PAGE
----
Are Competitive Friendships Ever Healthy?


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If the movie Challengers taught us anything, it’s that competitive friendships can take an unhealthy turn. There’s a difference between having a friend who motivates you to work harder and that guy who always feels the need to one-up you (and sleep with your wife).

But experts who spoke to GQ say that knowing the line between a healthy competitive friendship and a toxic one isn’t always easy—especially for men, who are socialized to bond over competing from a young age.

Where’s the line?

Chances are that competition is a part of—if not the basis for—many of your friendships. “Healthy competition is one of the primary ways we bond and connect, particularly men,” says therapist Nick Fager, LMHC, LPCC.

“For a lot of men, it’s a comfortable way of relating to other guys—because the flip side of that is just being vulnerable and open, and relationships don’t go there very often,” adds Fredric Rabinowitz, PhD, a psychologist and masculinity expert who has been leading men’s groups for more than 40 years.

While having friends you can turn to in times of crisis and have real conversations with is important, both experts point out that not all friendships need to be that deep. You can have entire friendships based on competition—pro sports, bar trivia, PS5. Nothing wrong with that.

Clarity Counseling Seattle owner and therapist Justin Pere, LMHC, CST, CGT, says competitive friendships related to your career can be healthy too.

The problem comes in when competition bleeds over into areas of life you didn’t agree to compete in. “You might find yourself in a conversation where there’s this competitive dynamic of ‘I’m better than you because I’ve done these other things.’ That’s a completely different situation,” Dr. Rabinowitz says.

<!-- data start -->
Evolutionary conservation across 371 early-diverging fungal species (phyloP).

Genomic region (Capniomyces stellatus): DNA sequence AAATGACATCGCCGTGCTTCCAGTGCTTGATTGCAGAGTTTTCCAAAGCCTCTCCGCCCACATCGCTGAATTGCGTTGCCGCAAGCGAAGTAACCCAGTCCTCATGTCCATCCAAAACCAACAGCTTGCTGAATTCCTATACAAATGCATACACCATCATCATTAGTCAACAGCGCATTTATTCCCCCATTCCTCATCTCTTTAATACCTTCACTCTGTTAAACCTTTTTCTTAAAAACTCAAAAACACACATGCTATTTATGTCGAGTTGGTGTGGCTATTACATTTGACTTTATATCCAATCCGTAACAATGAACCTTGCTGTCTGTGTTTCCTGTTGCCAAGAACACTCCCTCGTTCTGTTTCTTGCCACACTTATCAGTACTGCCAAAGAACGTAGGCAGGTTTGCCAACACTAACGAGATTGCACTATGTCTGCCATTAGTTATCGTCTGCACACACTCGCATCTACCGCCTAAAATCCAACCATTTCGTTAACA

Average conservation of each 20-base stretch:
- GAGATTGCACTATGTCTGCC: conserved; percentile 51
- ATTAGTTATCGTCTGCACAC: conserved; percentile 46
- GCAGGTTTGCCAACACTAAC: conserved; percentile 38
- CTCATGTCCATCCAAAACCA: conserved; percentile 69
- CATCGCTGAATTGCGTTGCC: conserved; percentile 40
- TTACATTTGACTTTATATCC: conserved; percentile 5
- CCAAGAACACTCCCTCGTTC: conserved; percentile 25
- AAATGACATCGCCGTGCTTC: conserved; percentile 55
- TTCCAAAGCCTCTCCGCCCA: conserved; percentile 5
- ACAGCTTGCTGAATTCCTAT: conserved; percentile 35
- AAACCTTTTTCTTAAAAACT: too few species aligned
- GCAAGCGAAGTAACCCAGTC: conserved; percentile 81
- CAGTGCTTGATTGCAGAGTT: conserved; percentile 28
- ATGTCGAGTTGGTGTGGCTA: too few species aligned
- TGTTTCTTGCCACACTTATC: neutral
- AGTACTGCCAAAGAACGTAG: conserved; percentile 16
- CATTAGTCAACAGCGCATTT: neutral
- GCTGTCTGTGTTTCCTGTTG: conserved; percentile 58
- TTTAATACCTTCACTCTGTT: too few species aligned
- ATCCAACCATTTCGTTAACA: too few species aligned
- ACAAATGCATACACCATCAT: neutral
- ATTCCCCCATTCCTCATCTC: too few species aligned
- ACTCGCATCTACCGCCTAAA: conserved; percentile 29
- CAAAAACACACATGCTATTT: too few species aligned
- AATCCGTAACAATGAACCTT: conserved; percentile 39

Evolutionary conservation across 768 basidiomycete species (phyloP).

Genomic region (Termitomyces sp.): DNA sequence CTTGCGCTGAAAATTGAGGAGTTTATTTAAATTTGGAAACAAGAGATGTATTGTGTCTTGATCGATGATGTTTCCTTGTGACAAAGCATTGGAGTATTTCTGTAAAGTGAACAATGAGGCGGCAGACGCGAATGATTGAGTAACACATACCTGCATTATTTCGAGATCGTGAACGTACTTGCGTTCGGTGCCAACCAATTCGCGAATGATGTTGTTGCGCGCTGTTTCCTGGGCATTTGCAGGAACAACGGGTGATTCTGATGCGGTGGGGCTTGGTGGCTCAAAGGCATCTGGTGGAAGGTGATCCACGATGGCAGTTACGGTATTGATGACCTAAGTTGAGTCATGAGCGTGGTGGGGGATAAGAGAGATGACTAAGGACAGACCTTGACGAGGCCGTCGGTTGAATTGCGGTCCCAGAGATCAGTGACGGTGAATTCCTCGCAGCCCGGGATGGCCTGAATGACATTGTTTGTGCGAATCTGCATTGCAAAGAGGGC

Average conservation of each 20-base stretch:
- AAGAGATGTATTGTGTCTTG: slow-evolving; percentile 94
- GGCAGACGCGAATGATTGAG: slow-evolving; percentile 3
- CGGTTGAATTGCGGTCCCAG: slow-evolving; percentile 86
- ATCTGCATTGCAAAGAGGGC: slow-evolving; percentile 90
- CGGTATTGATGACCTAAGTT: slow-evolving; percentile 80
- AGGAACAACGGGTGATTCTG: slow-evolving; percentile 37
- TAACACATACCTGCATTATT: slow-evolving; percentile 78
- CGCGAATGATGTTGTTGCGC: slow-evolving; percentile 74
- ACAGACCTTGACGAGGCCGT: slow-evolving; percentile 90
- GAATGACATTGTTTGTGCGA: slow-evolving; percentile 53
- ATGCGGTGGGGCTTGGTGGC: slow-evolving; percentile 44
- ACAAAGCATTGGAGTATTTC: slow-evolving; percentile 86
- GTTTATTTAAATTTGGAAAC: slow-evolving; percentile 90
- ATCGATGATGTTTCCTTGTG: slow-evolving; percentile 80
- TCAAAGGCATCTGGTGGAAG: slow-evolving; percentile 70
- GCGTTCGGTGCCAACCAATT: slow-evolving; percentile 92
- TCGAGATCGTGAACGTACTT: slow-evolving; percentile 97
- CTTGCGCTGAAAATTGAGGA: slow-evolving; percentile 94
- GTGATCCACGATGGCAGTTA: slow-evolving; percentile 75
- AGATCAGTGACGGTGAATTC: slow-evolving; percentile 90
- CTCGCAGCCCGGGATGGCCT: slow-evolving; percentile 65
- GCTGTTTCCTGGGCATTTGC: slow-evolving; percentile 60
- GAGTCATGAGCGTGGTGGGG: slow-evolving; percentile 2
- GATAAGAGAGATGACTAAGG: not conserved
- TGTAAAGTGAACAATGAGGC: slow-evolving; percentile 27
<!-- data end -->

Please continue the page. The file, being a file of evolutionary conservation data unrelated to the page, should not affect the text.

The experts suggested some questions to determine whether things have gotten toxic: Is the friendship making you feel bad about yourself? Do you still trust your friend? Do you still celebrate each other’s wins? Are you enjoying the time you spend together? If the answer to any of these questions is no, it may be a sign things have gone awry.

How to deal with an ultracompetitive friend

The experts say you have two options when it comes to people like this: cut ties or bring it up directly. If you want to save the friendship, obviously option two is the way to go.

Navigating this type of conversation can be tricky; Dr. Rabinowitz says it’s best to be direct. “You can just say, ‘Hey, man, we don’t always need to be competing,’” he says.

What if you’re the person who can’t help but turn everything into a competition? Dr. Rabinowitz says it’s worth it to take a serious look at how this may be impacting your friendships. “One sign that you’re turning people off is that they get real quiet after you say something,” he says. “If you notice your friends aren’t saying much back to you, that would suggest that they’re pulling back and not engaging because they don’t want to compete with you.”

He emphasizes that it’s not bad to be a competitive person. Going all-in on everything you do is a positive trait. But if your competitive nature is getting in the way of your friends’ ability to trust and like being around you, that’s a sign it’s coming out in the wrong ways.

Dr. Rabinowitz says working with a therapist can help with figuring out the root causes of this part of your personality. For example, did you feel the need to prove you were the best to get a parent’s attention when you were a kid? Were you relentlessly teased by your siblings? “Often, men who are depressed cover up how they’re feeling by exaggerating how they talk about themself so they can maintain some sort of status when they feel shitty,” Dr. Rabinowitz says. These are just a few reasons for being overly competitive that Dr. Rabinowitz says people don’t often realize until they’re in therapy.

A little healthy competition is not going to put your friendship at risk. But one that isn’t fun and makes you or the other person feel bad isn’t one worth engaging in. Because even if you win, you lose.



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